By Sarah Gibbons
It’s not just the sun, sand and sea of the Med that does your wellbeing wonders, but it’s the food too, new research suggests.
A healthy, plant-based diet of fruit, veg, fish, nuts, grains and olive oil appeared to have benefits in terms of mood, a study has found.
The findings, published in Molecular Psychiatry, come from a review of 41 studies published within the last eight years.
The research found that people who adhered to a diet rich in these anti-inflammatory food types were found to be 33% less likely to develop depression in the following eight to 12 years than those who didn’t follow a diet similar to this.
Lead author of the research, Dr Camille Lassale, said: ‘There is compelling evidence to show that there is a relationship between the quality of your diet and your mental health.
‘This relationship goes beyond the effect of diet on your body size or other aspects of health that can in turn affect your mood.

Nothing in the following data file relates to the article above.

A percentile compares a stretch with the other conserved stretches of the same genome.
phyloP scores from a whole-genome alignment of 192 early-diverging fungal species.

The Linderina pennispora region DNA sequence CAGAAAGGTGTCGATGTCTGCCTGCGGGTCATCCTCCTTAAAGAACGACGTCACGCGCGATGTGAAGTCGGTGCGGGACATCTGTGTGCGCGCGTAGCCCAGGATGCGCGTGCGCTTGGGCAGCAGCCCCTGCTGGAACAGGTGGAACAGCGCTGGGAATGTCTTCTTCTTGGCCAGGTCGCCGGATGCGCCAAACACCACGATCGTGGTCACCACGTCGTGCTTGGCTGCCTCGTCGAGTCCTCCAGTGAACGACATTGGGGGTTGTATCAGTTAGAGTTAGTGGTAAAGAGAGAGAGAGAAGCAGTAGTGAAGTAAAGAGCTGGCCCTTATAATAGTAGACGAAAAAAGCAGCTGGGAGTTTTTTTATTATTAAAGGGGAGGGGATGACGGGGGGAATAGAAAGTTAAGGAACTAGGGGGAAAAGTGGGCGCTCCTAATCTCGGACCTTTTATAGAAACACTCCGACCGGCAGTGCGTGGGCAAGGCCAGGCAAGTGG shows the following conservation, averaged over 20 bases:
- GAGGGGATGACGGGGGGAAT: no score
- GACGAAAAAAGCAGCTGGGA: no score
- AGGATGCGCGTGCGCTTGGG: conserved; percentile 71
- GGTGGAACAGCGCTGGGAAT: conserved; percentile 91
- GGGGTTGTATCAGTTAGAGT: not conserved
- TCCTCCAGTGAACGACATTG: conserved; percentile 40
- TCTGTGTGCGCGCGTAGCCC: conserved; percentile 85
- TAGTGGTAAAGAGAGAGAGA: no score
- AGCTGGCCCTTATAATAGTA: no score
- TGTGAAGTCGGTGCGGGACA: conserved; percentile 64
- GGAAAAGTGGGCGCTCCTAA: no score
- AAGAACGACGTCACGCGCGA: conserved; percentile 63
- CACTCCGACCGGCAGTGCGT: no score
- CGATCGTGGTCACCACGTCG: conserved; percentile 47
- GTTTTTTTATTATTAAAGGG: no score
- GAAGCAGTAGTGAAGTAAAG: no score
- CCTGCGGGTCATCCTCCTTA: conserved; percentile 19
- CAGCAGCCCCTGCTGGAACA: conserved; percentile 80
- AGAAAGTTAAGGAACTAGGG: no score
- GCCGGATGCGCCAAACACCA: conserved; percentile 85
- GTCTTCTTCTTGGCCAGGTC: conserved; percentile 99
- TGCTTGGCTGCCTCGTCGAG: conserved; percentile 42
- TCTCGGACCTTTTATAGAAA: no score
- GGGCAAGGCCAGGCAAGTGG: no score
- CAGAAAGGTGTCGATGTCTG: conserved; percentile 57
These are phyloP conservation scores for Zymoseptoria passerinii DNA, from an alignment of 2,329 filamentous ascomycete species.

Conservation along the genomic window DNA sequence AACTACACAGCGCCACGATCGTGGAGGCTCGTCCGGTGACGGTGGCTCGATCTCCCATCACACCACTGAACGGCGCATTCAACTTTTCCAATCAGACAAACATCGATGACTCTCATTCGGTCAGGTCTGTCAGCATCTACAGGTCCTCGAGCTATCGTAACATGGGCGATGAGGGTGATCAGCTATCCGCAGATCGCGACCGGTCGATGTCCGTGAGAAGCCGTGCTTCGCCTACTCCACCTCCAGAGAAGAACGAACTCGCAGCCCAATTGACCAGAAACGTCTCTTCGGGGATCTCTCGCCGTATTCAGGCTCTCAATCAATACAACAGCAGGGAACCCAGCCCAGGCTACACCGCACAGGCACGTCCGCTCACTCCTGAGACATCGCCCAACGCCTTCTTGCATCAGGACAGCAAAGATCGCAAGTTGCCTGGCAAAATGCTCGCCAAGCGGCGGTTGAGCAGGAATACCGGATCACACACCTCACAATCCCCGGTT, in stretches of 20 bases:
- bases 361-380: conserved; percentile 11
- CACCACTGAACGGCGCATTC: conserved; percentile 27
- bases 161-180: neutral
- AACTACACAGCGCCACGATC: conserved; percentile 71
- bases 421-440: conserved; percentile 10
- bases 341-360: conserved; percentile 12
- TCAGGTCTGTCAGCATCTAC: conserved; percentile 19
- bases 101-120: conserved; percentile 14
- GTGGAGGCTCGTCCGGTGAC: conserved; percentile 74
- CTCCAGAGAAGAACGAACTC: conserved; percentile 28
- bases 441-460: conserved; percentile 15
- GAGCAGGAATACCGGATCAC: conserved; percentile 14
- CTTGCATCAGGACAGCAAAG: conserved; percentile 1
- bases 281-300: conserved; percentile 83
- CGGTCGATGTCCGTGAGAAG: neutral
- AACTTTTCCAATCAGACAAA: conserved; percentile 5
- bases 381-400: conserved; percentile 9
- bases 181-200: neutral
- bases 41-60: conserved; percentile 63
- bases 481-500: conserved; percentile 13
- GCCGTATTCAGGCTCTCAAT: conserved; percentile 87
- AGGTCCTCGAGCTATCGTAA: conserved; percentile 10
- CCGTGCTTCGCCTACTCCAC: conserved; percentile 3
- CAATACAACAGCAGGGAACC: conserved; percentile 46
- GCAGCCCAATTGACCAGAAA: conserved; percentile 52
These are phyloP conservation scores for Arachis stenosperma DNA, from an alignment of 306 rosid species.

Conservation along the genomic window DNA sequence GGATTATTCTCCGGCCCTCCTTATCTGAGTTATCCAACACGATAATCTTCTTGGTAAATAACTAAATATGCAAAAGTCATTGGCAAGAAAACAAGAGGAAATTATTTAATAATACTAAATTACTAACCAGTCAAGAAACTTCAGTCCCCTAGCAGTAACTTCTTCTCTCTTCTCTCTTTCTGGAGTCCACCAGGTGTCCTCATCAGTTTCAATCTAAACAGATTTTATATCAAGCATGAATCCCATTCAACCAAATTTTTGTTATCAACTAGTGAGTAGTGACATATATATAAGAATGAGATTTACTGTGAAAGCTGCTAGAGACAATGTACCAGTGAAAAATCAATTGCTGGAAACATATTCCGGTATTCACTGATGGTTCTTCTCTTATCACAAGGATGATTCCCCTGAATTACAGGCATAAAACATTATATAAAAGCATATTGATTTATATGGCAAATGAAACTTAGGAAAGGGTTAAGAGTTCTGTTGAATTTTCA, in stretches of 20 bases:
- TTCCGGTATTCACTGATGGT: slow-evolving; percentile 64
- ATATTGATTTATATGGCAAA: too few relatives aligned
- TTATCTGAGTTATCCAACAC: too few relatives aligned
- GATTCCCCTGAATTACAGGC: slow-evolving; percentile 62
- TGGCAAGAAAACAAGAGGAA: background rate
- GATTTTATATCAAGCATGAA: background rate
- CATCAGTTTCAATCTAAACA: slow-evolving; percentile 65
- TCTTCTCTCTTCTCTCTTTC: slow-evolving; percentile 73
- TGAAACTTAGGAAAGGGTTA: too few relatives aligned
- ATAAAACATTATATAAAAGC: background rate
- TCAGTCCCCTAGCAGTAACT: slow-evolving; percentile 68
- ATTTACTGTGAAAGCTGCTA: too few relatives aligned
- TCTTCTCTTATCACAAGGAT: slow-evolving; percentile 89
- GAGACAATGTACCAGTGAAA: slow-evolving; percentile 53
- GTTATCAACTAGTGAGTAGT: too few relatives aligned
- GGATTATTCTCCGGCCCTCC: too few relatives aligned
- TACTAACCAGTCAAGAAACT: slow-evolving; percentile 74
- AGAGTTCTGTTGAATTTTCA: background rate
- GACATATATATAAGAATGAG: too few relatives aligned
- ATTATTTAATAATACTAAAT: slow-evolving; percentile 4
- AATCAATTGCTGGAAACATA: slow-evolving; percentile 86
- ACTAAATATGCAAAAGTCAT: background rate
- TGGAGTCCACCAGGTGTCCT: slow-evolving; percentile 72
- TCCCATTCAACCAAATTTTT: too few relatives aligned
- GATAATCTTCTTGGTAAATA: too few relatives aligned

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‘We aggregated results from a large number of studies and there is a clear pattern that following a healthier, plant-rich, anti-inflammatory diet can help in the prevention of depression.
‘A pro-inflammatory diet can induce systemic inflammation, and this can directly increase the risk for depression.
‘There is also emerging evidence that shows that the relationship between the gut and brain plays a key role in mental health and that this axis is modulated by gastrointestinal bacteria, which can be modified by our diet,’ she said.
Co-author Tasnime Akbaraly said the results meant ‘there are now strong arguments’ for this diet to be considered as part of the treatment of mental health.
However, Prof Naveed Sattar, professor of metabolic medicine at the University of Glasgow, recommended ‘a heavy dose of caution’ (via the BBC).
‘Whilst eating healthier is good for many reasons, we need more evidence before we can say plant-rich diets can improve mental health,’ he said.
If you are suffering with mental health issues, contact your GP.